Rationale

"Measuring what Matters to EU Citizens: Social Progress in the European regions" is a multi-region pilot project, launched by the European Commission, in order to encourage regions to empirically test how the EU Social Progress Index (EU SPI) could be used to improve policy-making, in particular for policies supported by cohesion policy. The aim is for the pilot to serve as a guide for European regions in using the EU-SPI but also to gather recommendations on how to improve the next editions of the index, foreseen by the end of 2019.

One of the goals of EU cohesion policy is to achieve social, economic and territorial cohesion and reduce regional disparities across the regions. Social progress plays therefore a key role in the designing of EU policies and priorities. Cohesion policy equally supports both economic performance and social progress.

Measuring social development is a key element in the process of sustainable development and the Sustainable Development Goals (SDGs). The Agenda for Sustainable Development and the SDGs, adopted in 2015, includes 17 SDGs and 169 target indicators. The Agenda is a commitment to eradicate poverty and achieve sustainable development by 2030 world-wide. The EU has played and continues to play an active role throughout the process and is committed to implementing the 2030 Agenda within the EU. In this process, designing and developing new indicators and measures is necessary in order to identify priorities, monitor progress and evaluate development.

As a proposal to empirically measure social progress, the European Commission published in 2016 the EU Regional Social Progress Index, EU-SPI. The index builds on the global Social Progress Index developed by the Social Progress Imperative to measure social progress at the national level worldwide. The regional EU-SPI aims at providing consistent, comparable and actionable measures of social and environmental issues for all the regions in the 28 EU Member States.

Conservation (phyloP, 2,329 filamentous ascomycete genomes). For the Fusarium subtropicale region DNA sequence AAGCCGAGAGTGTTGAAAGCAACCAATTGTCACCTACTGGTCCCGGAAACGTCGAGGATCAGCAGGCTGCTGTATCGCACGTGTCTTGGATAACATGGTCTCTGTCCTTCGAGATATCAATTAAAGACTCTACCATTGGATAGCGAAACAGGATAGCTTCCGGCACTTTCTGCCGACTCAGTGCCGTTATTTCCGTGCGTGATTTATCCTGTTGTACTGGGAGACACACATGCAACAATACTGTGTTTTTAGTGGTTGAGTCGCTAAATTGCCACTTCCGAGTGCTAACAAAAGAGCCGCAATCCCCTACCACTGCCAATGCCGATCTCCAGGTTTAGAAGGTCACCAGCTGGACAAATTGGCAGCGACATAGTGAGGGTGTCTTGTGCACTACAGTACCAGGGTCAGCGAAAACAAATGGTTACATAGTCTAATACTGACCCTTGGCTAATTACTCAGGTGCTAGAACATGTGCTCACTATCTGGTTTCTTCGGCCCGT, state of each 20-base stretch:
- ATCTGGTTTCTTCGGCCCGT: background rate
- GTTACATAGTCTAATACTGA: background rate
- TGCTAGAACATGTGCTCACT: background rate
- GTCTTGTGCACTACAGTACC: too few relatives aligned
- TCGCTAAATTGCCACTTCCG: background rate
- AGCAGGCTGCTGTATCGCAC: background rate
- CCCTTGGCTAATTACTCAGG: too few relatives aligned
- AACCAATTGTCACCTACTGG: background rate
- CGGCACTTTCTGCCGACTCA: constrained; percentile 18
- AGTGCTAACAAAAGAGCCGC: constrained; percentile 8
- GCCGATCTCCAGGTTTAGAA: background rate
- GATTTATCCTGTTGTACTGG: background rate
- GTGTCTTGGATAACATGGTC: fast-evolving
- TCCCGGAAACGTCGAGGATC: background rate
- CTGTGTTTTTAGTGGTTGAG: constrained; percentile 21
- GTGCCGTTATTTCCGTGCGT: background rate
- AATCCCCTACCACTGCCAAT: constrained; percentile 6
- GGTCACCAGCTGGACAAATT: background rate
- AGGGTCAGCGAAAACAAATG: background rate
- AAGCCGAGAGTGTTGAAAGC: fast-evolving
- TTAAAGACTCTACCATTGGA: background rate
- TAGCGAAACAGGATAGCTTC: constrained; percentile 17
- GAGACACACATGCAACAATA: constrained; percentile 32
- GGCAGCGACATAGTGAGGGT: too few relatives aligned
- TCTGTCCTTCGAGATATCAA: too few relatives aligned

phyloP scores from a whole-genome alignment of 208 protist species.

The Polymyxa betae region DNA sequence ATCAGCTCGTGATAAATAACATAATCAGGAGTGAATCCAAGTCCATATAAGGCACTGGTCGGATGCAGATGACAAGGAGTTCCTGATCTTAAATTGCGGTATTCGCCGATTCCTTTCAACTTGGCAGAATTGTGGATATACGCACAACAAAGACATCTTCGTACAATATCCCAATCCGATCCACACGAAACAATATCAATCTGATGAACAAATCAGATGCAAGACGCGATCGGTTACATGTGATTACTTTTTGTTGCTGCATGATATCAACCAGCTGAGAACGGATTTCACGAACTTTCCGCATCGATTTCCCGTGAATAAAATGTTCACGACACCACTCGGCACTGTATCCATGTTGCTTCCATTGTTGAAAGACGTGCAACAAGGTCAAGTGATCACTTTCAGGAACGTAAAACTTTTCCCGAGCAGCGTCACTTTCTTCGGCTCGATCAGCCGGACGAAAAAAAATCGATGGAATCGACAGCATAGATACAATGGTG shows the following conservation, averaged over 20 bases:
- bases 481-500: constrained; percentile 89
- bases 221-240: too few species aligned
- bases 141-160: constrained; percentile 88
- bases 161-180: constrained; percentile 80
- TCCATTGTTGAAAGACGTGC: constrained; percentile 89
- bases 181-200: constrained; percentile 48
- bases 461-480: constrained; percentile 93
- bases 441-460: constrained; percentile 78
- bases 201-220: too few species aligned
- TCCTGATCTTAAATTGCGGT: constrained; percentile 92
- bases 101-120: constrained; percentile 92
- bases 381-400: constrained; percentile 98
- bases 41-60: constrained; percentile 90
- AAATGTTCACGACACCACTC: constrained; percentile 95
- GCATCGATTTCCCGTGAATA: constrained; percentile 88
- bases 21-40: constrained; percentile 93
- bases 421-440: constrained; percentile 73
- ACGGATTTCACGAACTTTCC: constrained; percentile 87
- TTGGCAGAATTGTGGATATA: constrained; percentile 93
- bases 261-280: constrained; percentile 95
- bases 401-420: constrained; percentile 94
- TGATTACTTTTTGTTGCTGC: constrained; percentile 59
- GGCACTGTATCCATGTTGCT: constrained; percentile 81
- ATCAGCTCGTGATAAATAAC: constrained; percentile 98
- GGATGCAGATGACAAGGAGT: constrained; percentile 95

Social progress is defined in the EU-SPI as the society’s capacity to meet its citizens’ basic human needs, to establish the building blocks that allow citizens and communities to enhance and sustain their quality of life, and to create the conditions to enable individuals to reach their full potential. The EU-SPI covers three broad dimensions of social progress: basic human needs; the foundations of well-being and opportunity.

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Each of these dimensions is broken down into four underlying components described by a total of 50 social and environmental indicators. The deliberate exclusion of economic indicators means that the EU-SPI measures social progress directly, rather than using economic proxies. In so doing, the EU-SPI represents the first comprehensive framework for measuring social progress at the EU level independently from traditional economic indicators. Sitting alongside economic indicators as a complementary benchmark for performance, the index provides a systematic and empirical tool informing public policies. The index can be used to help regions identifying their peers, at any level of economic development, from whom they can learn and, if applicable, prioritise issues they want to address within their cohesion policy programmes. The index also serves as a board for the European Commission to assess whether EU funds address the right issues in the right places and to make a contribution to the GDP and beyond debate.